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Drivewise® From Allstate

DRIVE SAFELY AND SEE HOW MUCH YOU CAN SAVE.

With Drivewise, you can save for safe driving and receive personalized driving insights. We’ll reward you with savings just for activating Drivewise in the Allstate® mobile app and continue to reward you with a policy credit every six months for safe driving. It’s simple: safe speeds, safe stops and safe driving hours can help drive your insurance costs down. Download the Allstate® mobile app to get started.

Drivewise is a program from Allstate that measures your safe driving behaviors and rewards you for them. You can save by getting rewarded just for participating and driving safe — the safer you drive, the more you can earn. Drivewise is a free feature available with all auto policies that provides feedback on driving behaviors to give customers personalized, real-time insights into how they can drive more safely. Drivewise is available to customers in 49 states and new and existing customers can enroll in Drivewise through the Allstate® mobile app.

DASHBOARD: Quickly see how much your safe driving has earned you. Illustration of bar graph.

DRIVING INSIGHTS:  Get family driving insights and real-time audible alerts. Illustration of tow truck with car.

CRASH DETECTION: A safety feature that can get you in touch with help if you’re in a crash. Illustration of document with locaton pin points.

MY TRIPS: Get personalized feedback and review your driving behavior. Illustration of foot pressing brake pedal.

MY CHALLENGES: Complete safe-driving challenges to earn Allstate Rewards® points. Illustration of phone with finger swiping.

PHONE ACTIVITY: See how often you use your phone behind the wheel.

The Allstate® mobile app automatically detects a trip is occurring when:

  • The phone is on with location services enabled and adequately charged—at least 5% battery power
  • iOS: Allow Motion & Fitness and set Location to Always with Precise Location enabled
  • Android: Allow Physical Activity, set Location to Always and turn off Power savings mode (for OS 12, confirm Precise Location is set to On)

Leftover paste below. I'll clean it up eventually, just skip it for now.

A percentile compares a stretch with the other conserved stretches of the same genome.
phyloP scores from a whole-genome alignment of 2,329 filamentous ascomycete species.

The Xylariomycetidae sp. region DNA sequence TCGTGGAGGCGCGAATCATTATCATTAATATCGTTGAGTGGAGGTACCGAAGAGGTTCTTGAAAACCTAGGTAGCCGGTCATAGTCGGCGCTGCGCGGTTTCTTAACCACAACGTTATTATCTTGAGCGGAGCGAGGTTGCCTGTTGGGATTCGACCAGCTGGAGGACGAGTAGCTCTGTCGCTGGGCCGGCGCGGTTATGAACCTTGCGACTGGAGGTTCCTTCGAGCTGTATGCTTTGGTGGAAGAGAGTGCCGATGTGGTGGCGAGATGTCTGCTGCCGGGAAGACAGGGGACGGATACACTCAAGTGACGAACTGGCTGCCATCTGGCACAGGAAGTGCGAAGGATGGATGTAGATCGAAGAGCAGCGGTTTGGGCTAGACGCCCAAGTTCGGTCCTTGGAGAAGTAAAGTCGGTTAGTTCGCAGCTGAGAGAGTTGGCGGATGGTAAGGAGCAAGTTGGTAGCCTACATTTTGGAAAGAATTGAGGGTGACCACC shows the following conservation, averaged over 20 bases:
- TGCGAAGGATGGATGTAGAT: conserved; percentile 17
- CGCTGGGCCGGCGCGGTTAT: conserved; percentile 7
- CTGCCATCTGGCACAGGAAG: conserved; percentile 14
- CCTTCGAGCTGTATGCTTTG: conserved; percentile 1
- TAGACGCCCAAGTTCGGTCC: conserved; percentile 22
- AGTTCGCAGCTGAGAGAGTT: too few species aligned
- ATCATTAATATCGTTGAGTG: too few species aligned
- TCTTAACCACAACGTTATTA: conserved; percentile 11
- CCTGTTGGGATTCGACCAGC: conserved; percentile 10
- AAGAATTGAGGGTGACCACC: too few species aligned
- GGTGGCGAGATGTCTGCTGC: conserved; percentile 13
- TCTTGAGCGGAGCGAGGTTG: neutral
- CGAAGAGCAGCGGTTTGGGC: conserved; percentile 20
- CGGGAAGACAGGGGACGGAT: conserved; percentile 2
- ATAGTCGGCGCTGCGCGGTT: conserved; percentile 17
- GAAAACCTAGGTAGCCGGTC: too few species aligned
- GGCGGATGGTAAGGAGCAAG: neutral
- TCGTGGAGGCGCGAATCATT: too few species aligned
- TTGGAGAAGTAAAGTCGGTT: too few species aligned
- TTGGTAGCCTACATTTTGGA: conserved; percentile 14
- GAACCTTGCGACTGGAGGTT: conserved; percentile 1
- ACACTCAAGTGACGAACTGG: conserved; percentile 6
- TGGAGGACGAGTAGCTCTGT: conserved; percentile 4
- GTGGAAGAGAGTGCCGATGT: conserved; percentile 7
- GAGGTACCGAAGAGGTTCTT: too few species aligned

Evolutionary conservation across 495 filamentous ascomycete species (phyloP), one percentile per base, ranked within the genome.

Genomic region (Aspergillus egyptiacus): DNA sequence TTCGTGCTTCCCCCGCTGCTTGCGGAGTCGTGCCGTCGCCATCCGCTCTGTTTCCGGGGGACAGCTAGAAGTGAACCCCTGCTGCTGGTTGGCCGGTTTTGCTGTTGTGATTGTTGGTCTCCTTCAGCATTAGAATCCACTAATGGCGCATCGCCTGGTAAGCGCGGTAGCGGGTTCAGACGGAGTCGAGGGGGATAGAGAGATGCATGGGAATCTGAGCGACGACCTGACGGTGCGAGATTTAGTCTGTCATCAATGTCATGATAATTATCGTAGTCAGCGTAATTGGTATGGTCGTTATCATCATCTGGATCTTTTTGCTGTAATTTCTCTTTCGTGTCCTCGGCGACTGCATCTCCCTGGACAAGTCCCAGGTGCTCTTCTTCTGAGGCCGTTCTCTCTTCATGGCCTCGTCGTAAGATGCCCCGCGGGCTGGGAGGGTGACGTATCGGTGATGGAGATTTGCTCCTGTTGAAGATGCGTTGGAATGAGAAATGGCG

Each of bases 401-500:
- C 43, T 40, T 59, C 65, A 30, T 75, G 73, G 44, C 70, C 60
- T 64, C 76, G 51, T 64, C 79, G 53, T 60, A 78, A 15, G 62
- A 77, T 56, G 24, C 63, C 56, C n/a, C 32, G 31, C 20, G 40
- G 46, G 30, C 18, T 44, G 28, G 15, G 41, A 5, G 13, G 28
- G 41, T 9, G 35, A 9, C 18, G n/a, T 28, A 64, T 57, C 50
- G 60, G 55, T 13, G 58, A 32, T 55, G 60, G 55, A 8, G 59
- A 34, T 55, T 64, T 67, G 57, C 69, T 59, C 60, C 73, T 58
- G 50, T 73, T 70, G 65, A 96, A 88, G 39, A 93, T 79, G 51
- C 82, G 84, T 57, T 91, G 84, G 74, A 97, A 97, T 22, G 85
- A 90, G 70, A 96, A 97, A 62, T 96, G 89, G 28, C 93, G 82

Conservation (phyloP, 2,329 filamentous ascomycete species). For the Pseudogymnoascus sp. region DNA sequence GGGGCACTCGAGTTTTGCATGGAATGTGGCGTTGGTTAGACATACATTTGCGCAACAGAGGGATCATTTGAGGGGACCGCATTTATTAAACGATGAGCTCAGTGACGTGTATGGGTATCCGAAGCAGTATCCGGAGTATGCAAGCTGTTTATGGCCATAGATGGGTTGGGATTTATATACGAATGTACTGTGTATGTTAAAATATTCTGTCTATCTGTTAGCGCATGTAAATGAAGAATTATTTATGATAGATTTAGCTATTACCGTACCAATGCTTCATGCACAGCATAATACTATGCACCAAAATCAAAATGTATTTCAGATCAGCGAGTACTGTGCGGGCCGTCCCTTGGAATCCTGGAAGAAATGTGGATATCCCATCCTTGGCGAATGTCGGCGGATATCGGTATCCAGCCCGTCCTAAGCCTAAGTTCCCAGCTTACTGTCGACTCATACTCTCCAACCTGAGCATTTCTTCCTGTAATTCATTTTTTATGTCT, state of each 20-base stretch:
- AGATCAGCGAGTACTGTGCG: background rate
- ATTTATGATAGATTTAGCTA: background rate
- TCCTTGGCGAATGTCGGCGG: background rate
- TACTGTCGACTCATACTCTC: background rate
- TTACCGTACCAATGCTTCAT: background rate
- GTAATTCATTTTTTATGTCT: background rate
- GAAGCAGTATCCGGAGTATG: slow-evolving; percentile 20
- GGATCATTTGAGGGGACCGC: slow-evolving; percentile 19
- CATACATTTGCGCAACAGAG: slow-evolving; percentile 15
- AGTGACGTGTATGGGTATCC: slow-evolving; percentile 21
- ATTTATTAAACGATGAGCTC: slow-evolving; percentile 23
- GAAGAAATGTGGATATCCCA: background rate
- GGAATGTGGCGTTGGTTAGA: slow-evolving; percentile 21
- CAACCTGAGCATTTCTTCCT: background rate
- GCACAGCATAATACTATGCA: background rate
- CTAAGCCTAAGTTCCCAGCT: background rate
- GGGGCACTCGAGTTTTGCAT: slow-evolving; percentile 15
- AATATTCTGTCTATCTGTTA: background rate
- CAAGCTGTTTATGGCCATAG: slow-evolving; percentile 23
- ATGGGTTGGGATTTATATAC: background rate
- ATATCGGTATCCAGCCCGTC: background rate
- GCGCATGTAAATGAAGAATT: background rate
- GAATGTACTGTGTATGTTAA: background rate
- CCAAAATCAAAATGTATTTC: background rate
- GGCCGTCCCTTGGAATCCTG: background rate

• A vehicle travels at least 15 mph for at least 1 minute – E.g. a drive from home to the local supermarket

No action is necessary on your part to capture a trip. Even if the app is closed in the background, it will detect trips as long as you are in an area with adequate cellular service.

If a crash* is detected, you’ll receive an immediate app notification offering you help.

Press and hold the notification, or tap it to access these help options:

  1. Call 911
  2. Request roadside assistance
  3. Tell us you’re okay or it was a false alarm
  4. Start a claim

*A crash is considered a collision that involves a car moving at 25 mph or greater.

 

Get Crash Detection with Drivewise in a few simple steps.

  1. Open the Allstate Mobile App
  2. Go to the Drivewise dashboard
  3. Go to settings
  4. Turn on crash detection

That’s it. You’re on your way to getting the help you need, when you need it most.

 

  1. Open the Allstate® mobile app.
    Don’t have the app? Text ALLSTATEAPP to 25788 to get a link to download.
  2. Log in using your My Account ID and follow the prompts.
  3. Take a drive and watch your savings add up!

Drive with quality coverage on your side. Allstate auto insurance can help you stay protected on the road. 

Start your quote today!

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Whether you're shopping for a home, a car, or planning for retirement, these calculators can help you weigh the financial implications of your options.

Insurance Videos

Get to know the different types of insurance policies and what they help cover. These short videos help explain insurance terms like deductibles, limits and more in simple terms.

Why Do I Need Homeowners Insurance?

Whether you’re buying a new home or you’ve already paid off the mortgage, you may have wondered about the value of home insurance. Your home is likely one of the most valuable assets you have. Homeowners insurance helps protect that investment — and you — in a variety of ways.

Here are some of the key reasons it’s important to consider having homeowners insurance.

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In some cases, homeowners insurance is required. For example, if you have a mortgage, your lender is most likely going to require that you have homeowners insurance, says the Insurance Information Institute (III). Before funding your mortgage or refinancing, the mortgage company will typically ask you to provide proof that your home is adequately insured. That’s because the lender wants to be sure its financial investment in your home is protected if it’s damaged or destroyed by a fire or other certain risks.

In addition to home insurance, other types of insurance may be required by mortgage companies. These different insurance requirements may be based on where your home is located. For example, if your home is located in a high-risk flood zone, you may have to have flood insurance.

If you don’t have a homeowners insurance policy, the Consumer Financial Protection Bureau states that your lender is allowed to buy insurance and charge you for the cost. Keep in mind, however, that the insurance policy the lender obtains may be more expensive than what you can purchase on your own and may offer more limited coverage.